Free Guy’s philosophy: could we just be lines of code in a grand simulation?

Have you ever wondered if you’re just a character in some elaborate simulation? You shake the thought off because you’re a real person, living a real life, in a concrete reality. But can you be certain that you are? Isn’t it at least possible that your body and that the world around you are nothing but illusions?

This is the conundrum that Guy, played by Ryan Reynolds, finds himself in the middle of in the film Free Guy. However, in this case he is, in fact, an NPC (non-player character) in an open-world computer game called Free City. He is a character in a simulation, and this realisation changes his “life” forever.

Many of us have wondered if we, like Guy, are just NPCs in some game. A sceptical hypothesis like this was first raised by the 17th-century French philosopher René Descartes. He didn’t imagine he might be an NPC, of course. He imagined that an evil demon might be deceiving him into thinking the world around him was real when it was not. But evil demons are considered a bit passé these days.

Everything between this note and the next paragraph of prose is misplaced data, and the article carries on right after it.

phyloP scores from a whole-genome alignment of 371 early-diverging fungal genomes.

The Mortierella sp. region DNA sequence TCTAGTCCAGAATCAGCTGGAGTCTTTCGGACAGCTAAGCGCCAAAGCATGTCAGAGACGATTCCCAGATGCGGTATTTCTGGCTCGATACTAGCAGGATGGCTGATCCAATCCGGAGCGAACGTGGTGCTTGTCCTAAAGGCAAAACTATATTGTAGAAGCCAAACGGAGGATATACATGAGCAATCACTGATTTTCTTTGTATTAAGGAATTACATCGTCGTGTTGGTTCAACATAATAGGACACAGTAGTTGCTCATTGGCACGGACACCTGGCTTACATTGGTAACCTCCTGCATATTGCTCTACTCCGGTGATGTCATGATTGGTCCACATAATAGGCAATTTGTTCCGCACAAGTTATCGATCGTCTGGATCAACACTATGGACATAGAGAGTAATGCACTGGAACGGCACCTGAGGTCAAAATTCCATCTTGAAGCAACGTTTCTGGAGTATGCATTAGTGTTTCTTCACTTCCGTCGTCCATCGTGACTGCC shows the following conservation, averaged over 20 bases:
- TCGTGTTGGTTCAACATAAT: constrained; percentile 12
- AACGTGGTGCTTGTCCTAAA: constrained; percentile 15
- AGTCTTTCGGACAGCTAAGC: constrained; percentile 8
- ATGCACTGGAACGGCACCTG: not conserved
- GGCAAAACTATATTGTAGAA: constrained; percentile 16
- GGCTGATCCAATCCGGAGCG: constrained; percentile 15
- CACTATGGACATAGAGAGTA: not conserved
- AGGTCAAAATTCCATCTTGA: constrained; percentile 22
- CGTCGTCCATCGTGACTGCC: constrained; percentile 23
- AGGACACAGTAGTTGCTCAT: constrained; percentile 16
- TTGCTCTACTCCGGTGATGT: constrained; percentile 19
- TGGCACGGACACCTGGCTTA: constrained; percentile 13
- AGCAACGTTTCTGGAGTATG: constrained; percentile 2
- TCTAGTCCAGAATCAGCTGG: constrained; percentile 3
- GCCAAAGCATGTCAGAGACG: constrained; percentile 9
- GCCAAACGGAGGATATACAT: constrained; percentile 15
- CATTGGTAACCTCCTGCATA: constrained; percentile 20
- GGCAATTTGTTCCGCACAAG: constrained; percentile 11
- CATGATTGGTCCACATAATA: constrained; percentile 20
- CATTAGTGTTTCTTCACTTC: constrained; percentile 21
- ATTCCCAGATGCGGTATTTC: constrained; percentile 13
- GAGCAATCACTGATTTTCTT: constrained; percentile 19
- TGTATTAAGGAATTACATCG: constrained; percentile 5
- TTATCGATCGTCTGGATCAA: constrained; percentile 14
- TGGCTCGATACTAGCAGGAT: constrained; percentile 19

In 20th-century philosophy, the favoured alternative was to imagine that we might be brains in vats hooked up to electrodes being deceived by nefarious neuroscientists feeding our experiences into us via electrical impulses. This is (more or less) the basic premise of the film The Matrix. But now even brains in vats are old hat.

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